Treacherous Coattails: Gubernatorial Endorsements and the Presidential Race in Kenya's 2017 Election
Date: 16 March 2019
Journal of Eastern African Studies
Taylor & Francis (Routledge) for British Institute in Eastern Africa
Could there be coattail effects in the absence of strong parties? How would these effects manifest in countries with ethnic and personality-based politics? Kenya’s 2017 election presents an opportunity for a theoretical and empirical contribution to the study of coattail effects in such settings. With the newly-created and highly ...
Could there be coattail effects in the absence of strong parties? How would these effects manifest in countries with ethnic and personality-based politics? Kenya’s 2017 election presents an opportunity for a theoretical and empirical contribution to the study of coattail effects in such settings. With the newly-created and highly attractive positions of county governors, down-ticket races became a lot more competitive, forcing parties to make difficult choices in terms of campaign focus, the apportioning of resources across the ballots, and how to maintain or forge alliances with local leaders whose networks were key to success in the battlegrounds. Presidential candidates found themselves in a precarious position: endorsing governor aspirants in competitive races could lead to a backlash and cost them votes, failure to endorse could signal lack of confidence in key figures and thus potentially jeopardize all six positions on the ballot. This paper draws on theories of coattail effects in democracies and adapts them to better understand the relationship between the races for governor and president in Kenya’s 2017 election. I argue that coattail effects are conditional on governors receiving clear and public endorsements by the presidential candidates and that effects flow from presidential candidates to governor aspirants in parties’ strongholds, and vice-versa in battleground counties. The incumbent Jubilee party was better able to harness gubernatorial coattail effects because of its ability to field single candidates and entice popular local leaders to either join the ticket or stand down in favour of ticket holders. The findings have broader implications for theories of coattail effects, campaign strategy, legislative fragmentation, and citizen-politician linkages in settings with personality-based politics and weakly-institutionalised parties.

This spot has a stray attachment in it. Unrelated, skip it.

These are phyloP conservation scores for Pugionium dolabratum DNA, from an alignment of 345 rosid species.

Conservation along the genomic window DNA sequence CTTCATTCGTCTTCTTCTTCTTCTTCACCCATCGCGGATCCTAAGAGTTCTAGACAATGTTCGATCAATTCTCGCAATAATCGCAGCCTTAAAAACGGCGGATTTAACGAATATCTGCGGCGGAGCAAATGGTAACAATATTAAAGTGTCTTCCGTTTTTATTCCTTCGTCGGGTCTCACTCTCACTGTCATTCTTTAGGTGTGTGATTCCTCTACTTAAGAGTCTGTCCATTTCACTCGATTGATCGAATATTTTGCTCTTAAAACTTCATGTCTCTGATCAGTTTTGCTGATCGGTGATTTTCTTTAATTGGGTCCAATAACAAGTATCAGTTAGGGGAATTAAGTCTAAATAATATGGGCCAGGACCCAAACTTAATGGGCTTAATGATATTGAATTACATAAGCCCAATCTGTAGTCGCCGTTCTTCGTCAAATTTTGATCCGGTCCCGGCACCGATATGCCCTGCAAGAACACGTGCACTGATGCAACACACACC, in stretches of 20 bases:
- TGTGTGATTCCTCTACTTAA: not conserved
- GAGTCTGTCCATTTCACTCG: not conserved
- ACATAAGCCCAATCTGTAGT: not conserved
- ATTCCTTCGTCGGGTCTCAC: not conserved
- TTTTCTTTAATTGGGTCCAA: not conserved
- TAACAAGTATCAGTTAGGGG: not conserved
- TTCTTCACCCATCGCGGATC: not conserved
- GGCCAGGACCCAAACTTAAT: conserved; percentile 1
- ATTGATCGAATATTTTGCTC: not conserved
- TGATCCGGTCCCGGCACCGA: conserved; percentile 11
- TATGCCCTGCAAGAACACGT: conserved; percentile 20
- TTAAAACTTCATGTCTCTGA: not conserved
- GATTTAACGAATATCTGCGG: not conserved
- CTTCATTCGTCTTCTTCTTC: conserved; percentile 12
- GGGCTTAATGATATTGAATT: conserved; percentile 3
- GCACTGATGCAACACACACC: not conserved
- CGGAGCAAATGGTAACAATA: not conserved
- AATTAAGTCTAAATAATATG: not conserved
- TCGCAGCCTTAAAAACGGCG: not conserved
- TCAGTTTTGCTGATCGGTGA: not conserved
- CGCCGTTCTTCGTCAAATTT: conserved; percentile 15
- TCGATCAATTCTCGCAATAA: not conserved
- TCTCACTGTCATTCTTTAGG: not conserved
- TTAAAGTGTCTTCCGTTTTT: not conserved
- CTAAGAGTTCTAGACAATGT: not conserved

College of Social Sciences and International Studies
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